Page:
There is saying, "Cricket is a religion in India and Tendulkar is it’s God". I was no exception to this and very early as a kid I picked up the sport that our colonial masters had left to us. It is certainly not an athletic game and boring to watch if you are not into the game. Nevertheless it is a tough sport, I have had bleeding nose, iced fingers for many days because of it. (Even lost vision temporarily on both eyes on different occasions!). More than talent, it tests your mental temperament and your stamina and the ability to soak it under sun, be it 3 hours, one day or even 5 days.
When you play in the streets as a kid, barring a few exceptions, everyone wants to bat!
No wonder we have produced top batsmen in the world as compared to bowlers. An Indian bowling at 150 kmph consistently with a proper line and length is still a dream for me.
As Randy Pausch stresses on idea of head fake learning, he gives example of sports, on how they teach about working in a team, improvising on the spot and many things. In the end every sports teaches sportsmanship, to shake hands with the opponent and say “good game, mate”, irrespective of the result.
Even though it is called the Gentleman’s game, sledging has always been the part of it. Personally I have faced it many times. There is nothing worse in cricket than getting out due to a psychological ploy by the opponent team. (I hate wicket keepers, especially when they are up the stumps to spinners and keep blabbering at a centimetre away from your ears. But then, that’s the part of the game!). However, it gives great comfort, especially as a batsman if you get through the initial rough period and can see the body language of eleven people around you going down and noises getting zeroed with every shot you play.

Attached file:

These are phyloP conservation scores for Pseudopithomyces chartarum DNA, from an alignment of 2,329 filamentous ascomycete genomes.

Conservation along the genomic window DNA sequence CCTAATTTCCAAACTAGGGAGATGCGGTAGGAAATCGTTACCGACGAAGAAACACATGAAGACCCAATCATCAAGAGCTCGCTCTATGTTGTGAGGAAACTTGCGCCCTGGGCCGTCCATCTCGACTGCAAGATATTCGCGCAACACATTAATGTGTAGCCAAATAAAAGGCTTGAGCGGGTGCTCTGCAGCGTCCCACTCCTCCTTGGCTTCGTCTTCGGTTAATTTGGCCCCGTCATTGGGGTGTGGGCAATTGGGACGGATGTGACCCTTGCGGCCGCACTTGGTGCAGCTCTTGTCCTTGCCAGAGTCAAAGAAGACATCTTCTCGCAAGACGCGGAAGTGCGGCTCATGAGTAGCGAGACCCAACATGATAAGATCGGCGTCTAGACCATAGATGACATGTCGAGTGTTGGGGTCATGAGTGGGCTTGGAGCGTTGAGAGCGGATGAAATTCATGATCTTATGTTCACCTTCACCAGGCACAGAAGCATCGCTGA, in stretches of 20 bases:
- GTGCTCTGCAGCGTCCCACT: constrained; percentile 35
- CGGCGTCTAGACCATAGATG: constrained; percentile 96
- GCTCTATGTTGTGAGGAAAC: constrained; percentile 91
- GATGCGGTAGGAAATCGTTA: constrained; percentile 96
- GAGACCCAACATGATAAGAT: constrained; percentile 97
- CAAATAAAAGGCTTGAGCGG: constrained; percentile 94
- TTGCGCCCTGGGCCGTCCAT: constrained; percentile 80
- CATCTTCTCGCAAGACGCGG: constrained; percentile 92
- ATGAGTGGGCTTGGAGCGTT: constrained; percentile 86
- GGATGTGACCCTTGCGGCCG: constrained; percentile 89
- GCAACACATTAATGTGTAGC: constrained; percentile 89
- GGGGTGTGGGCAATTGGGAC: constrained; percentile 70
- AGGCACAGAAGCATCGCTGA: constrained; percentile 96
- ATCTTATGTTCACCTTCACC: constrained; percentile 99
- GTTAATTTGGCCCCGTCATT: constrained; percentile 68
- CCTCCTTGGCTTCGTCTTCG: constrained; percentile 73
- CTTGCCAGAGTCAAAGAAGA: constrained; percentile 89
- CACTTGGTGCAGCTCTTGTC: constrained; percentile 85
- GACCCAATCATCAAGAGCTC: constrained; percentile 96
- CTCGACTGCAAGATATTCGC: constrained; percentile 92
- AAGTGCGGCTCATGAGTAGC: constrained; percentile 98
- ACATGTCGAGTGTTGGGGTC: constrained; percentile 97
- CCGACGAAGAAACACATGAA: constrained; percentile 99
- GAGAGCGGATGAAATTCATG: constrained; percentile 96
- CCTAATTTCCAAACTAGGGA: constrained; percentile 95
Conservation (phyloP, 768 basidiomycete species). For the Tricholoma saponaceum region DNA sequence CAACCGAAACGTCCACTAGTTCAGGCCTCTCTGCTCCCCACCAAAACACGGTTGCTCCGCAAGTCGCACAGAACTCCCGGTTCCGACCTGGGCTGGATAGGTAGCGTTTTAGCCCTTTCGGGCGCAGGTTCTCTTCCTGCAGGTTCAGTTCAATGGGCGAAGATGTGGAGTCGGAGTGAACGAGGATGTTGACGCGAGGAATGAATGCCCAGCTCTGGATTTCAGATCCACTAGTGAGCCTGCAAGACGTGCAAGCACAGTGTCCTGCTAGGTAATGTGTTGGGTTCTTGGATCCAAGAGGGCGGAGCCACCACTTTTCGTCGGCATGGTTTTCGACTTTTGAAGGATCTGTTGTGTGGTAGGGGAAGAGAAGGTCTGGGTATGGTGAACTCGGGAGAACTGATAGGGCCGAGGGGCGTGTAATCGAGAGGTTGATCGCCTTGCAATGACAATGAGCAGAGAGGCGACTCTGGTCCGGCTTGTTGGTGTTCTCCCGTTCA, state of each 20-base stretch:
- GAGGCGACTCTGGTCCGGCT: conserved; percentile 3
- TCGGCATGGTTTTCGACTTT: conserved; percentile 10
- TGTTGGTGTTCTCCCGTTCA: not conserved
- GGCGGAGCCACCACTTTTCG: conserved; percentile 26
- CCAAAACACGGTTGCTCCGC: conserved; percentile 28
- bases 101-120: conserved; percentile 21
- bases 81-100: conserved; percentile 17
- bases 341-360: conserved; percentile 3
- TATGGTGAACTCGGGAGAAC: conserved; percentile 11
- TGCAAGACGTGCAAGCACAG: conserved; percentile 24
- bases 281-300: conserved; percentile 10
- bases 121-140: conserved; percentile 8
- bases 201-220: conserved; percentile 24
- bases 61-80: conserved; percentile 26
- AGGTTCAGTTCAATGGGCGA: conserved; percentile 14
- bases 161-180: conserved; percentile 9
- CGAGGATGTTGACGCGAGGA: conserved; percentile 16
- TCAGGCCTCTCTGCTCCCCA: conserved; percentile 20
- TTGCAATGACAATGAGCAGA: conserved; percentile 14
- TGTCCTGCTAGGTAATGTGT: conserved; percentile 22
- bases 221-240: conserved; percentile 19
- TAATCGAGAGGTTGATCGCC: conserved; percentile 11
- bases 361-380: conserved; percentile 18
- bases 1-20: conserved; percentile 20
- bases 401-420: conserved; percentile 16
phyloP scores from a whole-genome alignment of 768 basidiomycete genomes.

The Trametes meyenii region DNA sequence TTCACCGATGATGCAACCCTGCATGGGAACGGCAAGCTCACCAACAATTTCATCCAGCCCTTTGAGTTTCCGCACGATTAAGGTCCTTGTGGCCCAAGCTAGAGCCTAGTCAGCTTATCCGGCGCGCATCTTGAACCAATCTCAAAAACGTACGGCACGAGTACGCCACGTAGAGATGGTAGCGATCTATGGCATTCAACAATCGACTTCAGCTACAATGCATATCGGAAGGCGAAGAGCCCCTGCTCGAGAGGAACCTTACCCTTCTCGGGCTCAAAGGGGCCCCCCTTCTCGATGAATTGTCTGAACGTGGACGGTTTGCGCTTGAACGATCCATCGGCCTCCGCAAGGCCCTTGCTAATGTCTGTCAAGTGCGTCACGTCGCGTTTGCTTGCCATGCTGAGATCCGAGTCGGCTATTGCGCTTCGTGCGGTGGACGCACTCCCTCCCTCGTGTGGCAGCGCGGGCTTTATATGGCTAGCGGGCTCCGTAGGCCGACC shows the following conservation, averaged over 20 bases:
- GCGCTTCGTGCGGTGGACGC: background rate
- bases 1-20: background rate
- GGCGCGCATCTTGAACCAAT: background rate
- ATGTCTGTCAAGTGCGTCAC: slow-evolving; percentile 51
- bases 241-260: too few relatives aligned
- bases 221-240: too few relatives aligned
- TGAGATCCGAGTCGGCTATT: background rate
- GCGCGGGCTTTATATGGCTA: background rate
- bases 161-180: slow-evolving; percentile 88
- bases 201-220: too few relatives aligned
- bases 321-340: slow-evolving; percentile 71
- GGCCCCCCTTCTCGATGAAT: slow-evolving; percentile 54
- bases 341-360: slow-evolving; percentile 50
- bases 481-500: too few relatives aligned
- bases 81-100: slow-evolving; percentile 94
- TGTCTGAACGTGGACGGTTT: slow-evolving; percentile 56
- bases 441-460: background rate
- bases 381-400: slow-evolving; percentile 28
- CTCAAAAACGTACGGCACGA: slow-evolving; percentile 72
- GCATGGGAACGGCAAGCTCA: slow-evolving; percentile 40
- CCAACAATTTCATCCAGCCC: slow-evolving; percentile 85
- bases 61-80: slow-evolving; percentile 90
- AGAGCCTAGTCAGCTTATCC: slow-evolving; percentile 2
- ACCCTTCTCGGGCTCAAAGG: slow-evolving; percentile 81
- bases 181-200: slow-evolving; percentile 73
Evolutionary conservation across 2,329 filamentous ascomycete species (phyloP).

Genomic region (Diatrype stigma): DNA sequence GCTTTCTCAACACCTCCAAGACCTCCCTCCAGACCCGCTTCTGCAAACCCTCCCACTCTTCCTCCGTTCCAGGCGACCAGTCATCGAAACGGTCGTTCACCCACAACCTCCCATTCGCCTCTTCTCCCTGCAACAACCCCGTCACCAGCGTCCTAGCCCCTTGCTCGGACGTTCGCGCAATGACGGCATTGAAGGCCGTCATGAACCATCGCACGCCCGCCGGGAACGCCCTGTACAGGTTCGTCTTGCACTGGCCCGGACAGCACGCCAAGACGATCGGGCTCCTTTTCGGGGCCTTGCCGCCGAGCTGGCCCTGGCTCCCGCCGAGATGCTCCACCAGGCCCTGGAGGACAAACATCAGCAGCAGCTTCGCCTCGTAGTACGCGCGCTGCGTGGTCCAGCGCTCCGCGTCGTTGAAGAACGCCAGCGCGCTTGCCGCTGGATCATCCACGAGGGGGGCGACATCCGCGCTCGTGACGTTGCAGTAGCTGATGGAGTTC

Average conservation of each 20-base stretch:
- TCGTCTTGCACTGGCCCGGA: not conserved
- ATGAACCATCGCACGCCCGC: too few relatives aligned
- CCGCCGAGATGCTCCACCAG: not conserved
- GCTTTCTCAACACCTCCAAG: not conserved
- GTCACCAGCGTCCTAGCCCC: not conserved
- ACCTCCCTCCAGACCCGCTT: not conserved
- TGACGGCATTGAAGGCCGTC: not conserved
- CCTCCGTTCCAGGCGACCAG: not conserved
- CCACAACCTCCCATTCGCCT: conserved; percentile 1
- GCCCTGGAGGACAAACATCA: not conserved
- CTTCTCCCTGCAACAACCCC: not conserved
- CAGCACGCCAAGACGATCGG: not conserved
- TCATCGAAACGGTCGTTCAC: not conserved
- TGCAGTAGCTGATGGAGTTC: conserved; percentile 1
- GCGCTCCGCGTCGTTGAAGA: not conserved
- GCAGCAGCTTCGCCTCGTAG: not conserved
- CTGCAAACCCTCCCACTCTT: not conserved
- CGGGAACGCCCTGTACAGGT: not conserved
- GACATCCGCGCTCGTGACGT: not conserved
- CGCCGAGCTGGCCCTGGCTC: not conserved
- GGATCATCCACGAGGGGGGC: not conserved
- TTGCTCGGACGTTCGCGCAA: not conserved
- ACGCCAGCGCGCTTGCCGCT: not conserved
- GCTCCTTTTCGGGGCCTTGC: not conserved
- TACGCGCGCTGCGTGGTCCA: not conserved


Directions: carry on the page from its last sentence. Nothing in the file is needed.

I played for my district and zone as a kid, then dropped out lately. I wanted to bowl fast, but my action was no where close to be called as “clean”. I borrowed the style of bowling from the guy who taught me how to bowl; I was an off spinner. But I was never a big spinner of the ball, it was the faster one, the stock variation which hit the batsmen on pads or on sweet spot which paid the dividends. (Evil, but I liked it when their faces would become small!)
I did not have sound technique with bat to begin with. It is strange but true that, while batting you should learn to use your foot more than your bat. Footwork is all the classic players have. I had my times when every second ball I could cover drive the ball and stand tall, as if someone would take my photograph (phew!), but the period was short and after many years, I rely more on “hand and eye” coordination now.
Anyway, like the kid I was, I don’t aspire to play for state or country anymore, cricket is that part of myself which still brings some excitement and the zeal in me to get out of bed, go to ground and beat my body a bit. Even though I am in a country where cricket is hardly recognised as a sport, I am thankful to Cricket Lions Karlsruhe, for allowing me to do that.